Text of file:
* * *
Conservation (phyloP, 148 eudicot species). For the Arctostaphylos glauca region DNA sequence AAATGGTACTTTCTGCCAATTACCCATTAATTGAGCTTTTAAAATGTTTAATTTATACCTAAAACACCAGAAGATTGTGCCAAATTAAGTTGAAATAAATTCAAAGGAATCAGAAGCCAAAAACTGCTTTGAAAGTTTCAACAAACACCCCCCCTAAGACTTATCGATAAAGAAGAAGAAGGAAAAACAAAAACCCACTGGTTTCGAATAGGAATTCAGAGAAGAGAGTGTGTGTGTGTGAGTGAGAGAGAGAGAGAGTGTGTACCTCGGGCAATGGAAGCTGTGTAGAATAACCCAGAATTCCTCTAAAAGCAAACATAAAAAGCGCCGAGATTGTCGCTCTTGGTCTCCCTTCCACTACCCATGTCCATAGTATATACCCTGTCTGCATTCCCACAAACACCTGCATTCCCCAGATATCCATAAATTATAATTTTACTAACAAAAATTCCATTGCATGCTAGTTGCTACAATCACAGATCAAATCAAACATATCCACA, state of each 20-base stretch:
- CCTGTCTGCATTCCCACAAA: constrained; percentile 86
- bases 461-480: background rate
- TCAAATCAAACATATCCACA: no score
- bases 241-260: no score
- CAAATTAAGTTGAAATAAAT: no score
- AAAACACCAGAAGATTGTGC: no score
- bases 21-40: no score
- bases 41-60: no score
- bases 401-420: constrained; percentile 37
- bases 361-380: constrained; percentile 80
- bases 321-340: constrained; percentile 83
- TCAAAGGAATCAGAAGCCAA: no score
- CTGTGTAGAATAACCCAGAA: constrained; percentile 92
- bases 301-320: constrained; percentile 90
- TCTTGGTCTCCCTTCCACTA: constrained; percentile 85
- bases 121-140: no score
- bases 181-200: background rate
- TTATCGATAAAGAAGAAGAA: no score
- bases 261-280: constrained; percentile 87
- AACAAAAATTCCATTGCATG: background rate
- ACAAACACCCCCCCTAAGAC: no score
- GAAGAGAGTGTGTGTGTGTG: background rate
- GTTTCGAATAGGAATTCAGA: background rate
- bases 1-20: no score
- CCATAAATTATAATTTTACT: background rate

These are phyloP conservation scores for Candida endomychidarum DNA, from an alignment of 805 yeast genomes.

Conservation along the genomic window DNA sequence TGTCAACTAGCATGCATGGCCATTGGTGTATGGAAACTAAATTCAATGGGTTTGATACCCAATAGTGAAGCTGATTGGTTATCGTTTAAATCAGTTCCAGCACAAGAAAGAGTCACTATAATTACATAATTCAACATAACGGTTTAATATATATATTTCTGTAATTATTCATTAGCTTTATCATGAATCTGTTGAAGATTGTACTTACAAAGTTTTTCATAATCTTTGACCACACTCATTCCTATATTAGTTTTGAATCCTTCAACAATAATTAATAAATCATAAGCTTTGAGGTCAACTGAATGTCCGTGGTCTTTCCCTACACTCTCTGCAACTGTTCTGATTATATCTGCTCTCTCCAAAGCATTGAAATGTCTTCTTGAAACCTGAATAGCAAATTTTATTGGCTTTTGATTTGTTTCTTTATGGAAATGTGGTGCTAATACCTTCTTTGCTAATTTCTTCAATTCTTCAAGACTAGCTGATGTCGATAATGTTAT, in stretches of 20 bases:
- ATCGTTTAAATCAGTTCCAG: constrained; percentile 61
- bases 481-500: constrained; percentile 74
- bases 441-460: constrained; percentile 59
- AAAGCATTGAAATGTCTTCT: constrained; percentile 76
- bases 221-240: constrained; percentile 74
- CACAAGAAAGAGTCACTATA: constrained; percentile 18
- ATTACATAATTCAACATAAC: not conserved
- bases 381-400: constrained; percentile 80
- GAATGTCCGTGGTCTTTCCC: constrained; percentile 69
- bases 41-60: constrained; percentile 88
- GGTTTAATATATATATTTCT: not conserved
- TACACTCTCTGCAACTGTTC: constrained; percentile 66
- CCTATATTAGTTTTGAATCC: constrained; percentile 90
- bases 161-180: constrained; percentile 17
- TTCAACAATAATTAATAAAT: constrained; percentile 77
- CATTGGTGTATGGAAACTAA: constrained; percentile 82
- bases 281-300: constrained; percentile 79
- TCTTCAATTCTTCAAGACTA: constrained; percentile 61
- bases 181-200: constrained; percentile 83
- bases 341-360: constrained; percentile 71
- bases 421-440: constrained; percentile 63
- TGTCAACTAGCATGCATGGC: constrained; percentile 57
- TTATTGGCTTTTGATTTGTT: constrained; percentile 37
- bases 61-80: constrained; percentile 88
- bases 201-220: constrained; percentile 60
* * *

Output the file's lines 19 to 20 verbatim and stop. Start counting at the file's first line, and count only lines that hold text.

- TTATCGATAAAGAAGAAGAA: no score
- bases 261-280: constrained; percentile 87